The two hosts of one of New Jersey’s top radio stations have been suspended by their employer after they called the state’s Sikh American attorney general “turban man” on the air.
Dennis Malloy and Judi Franco made the comments about Attorney General Gurbir Grewal on their show last week, while talking about his plan to suspend marijuana prosecutions.
Grewal, 45, who was appointed to his post by New Jersey Gov. Phil Murphy in January, is the son of immigrant parents and the country’s first Sikh American attorney general.
“You know the new attorney general? I’m never going to know his name, I’m just gonna say the guy with the turban,” Malloy said in an apparent quip.
“Turban man!” Franco could be heard saying.
Grewal wrote on Twitter, “This is not the first indignity I’ve faced and it probably won’t be the last. Sometimes, I endure it alone. Yesterday, all of New Jersey heard it. It’s time to end small-minded intolerance.”
Closer to home in 2017, a Sikh man was shot outside his home in Kent and told to “go back to your own country.”
Turbans are an important article of faith for Sikhs, who call them dastaars.
They are thought to have been worn by early Sikh gurus, and they symbolize a devotion to the divine and values like honesty, compassion, generosity, and humility.
The hijab (headscarf) is another often-misunderstood piece of religious headgear. Hijab-wearing Muslim women are often targets for violent and verbal assaults.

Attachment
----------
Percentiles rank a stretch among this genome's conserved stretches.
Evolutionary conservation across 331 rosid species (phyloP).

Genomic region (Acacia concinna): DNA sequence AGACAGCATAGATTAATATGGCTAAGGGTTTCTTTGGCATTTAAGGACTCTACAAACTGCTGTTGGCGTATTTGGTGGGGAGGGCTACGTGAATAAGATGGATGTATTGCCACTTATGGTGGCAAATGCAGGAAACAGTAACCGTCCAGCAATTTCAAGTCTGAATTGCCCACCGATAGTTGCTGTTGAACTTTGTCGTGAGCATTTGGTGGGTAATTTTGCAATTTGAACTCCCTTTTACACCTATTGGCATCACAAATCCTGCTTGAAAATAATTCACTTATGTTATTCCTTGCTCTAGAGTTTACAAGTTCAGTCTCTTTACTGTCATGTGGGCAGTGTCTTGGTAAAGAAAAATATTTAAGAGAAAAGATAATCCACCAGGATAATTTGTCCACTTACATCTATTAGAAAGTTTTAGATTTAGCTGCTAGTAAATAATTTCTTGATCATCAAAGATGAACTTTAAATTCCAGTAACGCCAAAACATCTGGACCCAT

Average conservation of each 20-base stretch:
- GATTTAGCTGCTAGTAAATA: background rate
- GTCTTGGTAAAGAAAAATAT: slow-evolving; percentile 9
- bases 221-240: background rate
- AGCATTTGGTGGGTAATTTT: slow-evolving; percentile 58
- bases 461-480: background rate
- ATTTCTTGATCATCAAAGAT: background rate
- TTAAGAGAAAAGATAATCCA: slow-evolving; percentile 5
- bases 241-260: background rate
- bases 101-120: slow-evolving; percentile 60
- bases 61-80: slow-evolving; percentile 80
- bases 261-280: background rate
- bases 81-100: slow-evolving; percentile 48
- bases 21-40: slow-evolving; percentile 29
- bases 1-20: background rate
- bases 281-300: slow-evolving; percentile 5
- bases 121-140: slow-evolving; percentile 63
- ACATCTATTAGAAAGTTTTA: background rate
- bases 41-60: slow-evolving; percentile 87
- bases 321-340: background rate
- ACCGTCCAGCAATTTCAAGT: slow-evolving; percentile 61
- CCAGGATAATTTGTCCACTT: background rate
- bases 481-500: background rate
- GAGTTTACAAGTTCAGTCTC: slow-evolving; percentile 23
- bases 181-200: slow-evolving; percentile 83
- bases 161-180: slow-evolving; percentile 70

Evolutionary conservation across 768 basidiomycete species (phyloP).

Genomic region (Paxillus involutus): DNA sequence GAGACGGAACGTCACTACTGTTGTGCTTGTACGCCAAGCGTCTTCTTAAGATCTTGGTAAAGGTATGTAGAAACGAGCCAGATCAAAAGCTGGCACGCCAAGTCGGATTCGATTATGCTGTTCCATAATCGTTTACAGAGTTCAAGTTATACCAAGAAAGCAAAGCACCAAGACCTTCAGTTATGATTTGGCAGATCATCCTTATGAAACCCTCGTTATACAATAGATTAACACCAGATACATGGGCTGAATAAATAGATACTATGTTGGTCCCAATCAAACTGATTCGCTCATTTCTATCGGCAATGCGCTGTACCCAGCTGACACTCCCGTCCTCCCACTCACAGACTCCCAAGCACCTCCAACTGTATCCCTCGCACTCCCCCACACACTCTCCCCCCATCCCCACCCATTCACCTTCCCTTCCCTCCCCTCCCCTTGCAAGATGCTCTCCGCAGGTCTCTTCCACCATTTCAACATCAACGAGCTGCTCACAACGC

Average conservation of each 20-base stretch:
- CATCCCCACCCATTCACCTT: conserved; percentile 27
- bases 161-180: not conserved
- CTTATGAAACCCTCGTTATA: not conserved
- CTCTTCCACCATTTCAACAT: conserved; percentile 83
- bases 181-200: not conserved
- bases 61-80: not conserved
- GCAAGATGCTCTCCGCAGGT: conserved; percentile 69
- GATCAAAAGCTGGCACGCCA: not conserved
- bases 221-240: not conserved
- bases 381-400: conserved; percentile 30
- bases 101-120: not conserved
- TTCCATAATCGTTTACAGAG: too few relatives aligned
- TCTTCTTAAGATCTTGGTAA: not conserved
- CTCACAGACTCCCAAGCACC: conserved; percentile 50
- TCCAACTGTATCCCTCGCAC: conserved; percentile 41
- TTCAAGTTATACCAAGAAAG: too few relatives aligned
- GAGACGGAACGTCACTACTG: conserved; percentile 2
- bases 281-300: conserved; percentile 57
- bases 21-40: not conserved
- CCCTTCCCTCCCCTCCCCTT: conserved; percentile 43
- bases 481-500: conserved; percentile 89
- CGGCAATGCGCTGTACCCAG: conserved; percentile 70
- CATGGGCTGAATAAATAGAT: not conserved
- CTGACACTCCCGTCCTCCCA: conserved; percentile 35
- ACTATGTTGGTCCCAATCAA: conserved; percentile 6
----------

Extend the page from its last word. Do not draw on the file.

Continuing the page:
“There’s a misconception that we’re secret terrorists,” Rabail Sajjad, a Pakistani American told the Northwest Asian Weekly.
She works at the University of Washington’s Diversity Center on campus. “I feel like I have to overcompensate, when I meet new people, based on assumptions that they may already have about me.”
Wearing a hijab is mostly a personal choice that is made after puberty and is intended to reflect one’s personal devotion to God.
Why is there such a stigma or bias against people who wear hijabs or turbans?
Perhaps, it’s because you’re not used to seeing it — or you’ve developed an unconscious bias from images you’ve seen in movies and TV.
It’s not unlike yarmulke worn by Jewish men.
The thing about unconscious bias is that, once you are aware of it, you can be more mindful when it happens and adjust your thoughts accordingly.
Here’s a fun image — six sisters, all wearing hijabs, who play in the summertime league of the Toronto Girls’ Ball Hockey Affiliation.
Asiyah, Nuha, Husnah, Sajidah, Haleemah, and Mubeenah all wear their hijab, and hockey helmets over it.
While some pieces have religious significance, it’s still an article of clothing — a thing that you wear.
And that doesn’t change who you are as a person.